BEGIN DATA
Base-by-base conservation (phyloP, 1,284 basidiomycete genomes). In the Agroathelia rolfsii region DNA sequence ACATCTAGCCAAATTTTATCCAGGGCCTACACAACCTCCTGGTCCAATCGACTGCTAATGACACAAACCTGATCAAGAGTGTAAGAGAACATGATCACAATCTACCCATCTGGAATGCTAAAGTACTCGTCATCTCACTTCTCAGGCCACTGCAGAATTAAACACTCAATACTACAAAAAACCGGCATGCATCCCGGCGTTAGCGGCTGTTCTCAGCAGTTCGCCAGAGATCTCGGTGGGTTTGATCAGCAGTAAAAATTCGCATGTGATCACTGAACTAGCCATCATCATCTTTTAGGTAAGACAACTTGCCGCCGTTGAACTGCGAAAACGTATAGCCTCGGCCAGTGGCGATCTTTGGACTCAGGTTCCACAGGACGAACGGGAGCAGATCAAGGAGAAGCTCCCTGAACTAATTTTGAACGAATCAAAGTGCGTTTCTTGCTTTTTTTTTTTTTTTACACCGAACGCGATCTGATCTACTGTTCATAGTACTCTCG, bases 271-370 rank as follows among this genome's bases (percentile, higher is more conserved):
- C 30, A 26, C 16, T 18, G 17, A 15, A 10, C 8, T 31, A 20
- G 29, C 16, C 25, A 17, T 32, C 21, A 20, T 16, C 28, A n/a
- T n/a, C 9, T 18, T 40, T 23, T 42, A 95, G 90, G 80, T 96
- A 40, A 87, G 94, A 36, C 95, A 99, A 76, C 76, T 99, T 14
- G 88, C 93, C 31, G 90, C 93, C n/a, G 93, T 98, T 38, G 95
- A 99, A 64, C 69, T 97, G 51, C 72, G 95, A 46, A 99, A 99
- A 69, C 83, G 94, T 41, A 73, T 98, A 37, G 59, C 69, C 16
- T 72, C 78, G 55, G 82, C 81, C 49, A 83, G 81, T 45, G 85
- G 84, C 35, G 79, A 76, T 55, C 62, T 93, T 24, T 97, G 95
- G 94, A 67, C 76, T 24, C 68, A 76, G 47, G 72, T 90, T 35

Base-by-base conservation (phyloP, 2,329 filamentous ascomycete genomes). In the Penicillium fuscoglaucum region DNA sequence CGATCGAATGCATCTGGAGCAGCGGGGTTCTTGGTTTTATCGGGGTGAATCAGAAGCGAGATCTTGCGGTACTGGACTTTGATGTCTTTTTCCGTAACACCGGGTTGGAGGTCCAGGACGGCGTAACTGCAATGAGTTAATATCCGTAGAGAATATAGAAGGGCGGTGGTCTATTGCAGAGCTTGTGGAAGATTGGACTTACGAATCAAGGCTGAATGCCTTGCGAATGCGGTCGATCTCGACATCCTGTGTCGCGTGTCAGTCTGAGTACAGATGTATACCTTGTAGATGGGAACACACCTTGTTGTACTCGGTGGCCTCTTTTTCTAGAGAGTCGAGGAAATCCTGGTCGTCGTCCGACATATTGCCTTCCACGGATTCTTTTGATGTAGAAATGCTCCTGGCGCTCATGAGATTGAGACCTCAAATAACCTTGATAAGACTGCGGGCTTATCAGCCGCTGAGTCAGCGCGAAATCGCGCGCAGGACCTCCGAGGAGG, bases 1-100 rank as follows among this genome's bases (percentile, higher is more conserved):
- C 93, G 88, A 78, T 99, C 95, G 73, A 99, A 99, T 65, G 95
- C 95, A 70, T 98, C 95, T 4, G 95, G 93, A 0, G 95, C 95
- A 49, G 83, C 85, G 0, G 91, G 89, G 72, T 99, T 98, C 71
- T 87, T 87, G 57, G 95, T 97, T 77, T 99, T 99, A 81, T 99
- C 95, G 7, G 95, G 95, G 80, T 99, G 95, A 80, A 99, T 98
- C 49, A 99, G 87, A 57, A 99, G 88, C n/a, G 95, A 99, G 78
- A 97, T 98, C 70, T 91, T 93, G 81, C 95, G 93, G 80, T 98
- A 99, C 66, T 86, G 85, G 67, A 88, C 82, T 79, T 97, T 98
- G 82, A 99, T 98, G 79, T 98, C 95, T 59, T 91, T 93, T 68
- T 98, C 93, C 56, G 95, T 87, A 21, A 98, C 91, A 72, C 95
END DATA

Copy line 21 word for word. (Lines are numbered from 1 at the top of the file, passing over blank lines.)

- G 82, A 99, T 98, G 79, T 98, C 95, T 59, T 91, T 93, T 68